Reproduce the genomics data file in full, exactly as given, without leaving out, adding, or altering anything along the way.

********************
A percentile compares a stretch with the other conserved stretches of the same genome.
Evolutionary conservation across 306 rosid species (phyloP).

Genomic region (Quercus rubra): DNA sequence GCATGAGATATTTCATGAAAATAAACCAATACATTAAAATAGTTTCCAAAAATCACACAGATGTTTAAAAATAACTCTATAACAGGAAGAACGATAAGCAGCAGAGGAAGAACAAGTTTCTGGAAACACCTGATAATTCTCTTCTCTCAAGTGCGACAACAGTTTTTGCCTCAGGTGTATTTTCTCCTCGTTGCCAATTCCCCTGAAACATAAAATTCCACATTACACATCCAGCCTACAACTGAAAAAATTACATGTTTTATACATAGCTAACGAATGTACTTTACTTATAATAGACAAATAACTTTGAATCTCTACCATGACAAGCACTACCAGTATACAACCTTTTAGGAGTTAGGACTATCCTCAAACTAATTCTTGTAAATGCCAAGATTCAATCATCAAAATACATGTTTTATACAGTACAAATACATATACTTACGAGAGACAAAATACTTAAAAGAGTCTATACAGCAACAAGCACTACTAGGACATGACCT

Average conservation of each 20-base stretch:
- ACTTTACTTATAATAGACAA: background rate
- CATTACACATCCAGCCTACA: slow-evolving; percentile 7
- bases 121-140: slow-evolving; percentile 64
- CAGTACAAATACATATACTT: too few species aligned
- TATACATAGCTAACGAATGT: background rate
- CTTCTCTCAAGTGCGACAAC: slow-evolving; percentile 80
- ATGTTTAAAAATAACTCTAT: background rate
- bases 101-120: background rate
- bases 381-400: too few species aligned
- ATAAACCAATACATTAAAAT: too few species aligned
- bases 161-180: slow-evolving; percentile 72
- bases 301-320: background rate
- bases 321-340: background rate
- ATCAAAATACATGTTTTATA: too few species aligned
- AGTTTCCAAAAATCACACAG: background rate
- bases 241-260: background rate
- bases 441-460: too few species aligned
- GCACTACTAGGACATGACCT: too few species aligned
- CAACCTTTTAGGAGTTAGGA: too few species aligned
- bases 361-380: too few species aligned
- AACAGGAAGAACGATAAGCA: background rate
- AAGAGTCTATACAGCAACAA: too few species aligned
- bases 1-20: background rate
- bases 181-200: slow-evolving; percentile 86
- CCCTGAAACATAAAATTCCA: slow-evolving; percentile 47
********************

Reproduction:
A percentile compares a stretch with the other conserved stretches of the same genome.
Evolutionary conservation across 306 rosid species (phyloP).

Genomic region (Quercus rubra): DNA sequence GCATGAGATATTTCATGAAAATAAACCAATACATTAAAATAGTTTCCAAAAATCACACAGATGTTTAAAAATAACTCTATAACAGGAAGAACGATAAGCAGCAGAGGAAGAACAAGTTTCTGGAAACACCTGATAATTCTCTTCTCTCAAGTGCGACAACAGTTTTTGCCTCAGGTGTATTTTCTCCTCGTTGCCAATTCCCCTGAAACATAAAATTCCACATTACACATCCAGCCTACAACTGAAAAAATTACATGTTTTATACATAGCTAACGAATGTACTTTACTTATAATAGACAAATAACTTTGAATCTCTACCATGACAAGCACTACCAGTATACAACCTTTTAGGAGTTAGGACTATCCTCAAACTAATTCTTGTAAATGCCAAGATTCAATCATCAAAATACATGTTTTATACAGTACAAATACATATACTTACGAGAGACAAAATACTTAAAAGAGTCTATACAGCAACAAGCACTACTAGGACATGACCT

Average conservation of each 20-base stretch:
- ACTTTACTTATAATAGACAA: background rate
- CATTACACATCCAGCCTACA: slow-evolving; percentile 7
- bases 121-140: slow-evolving; percentile 64
- CAGTACAAATACATATACTT: too few species aligned
- TATACATAGCTAACGAATGT: background rate
- CTTCTCTCAAGTGCGACAAC: slow-evolving; percentile 80
- ATGTTTAAAAATAACTCTAT: background rate
- bases 101-120: background rate
- bases 381-400: too few species aligned
- ATAAACCAATACATTAAAAT: too few species aligned
- bases 161-180: slow-evolving; percentile 72
- bases 301-320: background rate
- bases 321-340: background rate
- ATCAAAATACATGTTTTATA: too few species aligned
- AGTTTCCAAAAATCACACAG: background rate
- bases 241-260: background rate
- bases 441-460: too few species aligned
- GCACTACTAGGACATGACCT: too few species aligned
- CAACCTTTTAGGAGTTAGGA: too few species aligned
- bases 361-380: too few species aligned
- AACAGGAAGAACGATAAGCA: background rate
- AAGAGTCTATACAGCAACAA: too few species aligned
- bases 1-20: background rate
- bases 181-200: slow-evolving; percentile 86
- CCCTGAAACATAAAATTCCA: slow-evolving; percentile 47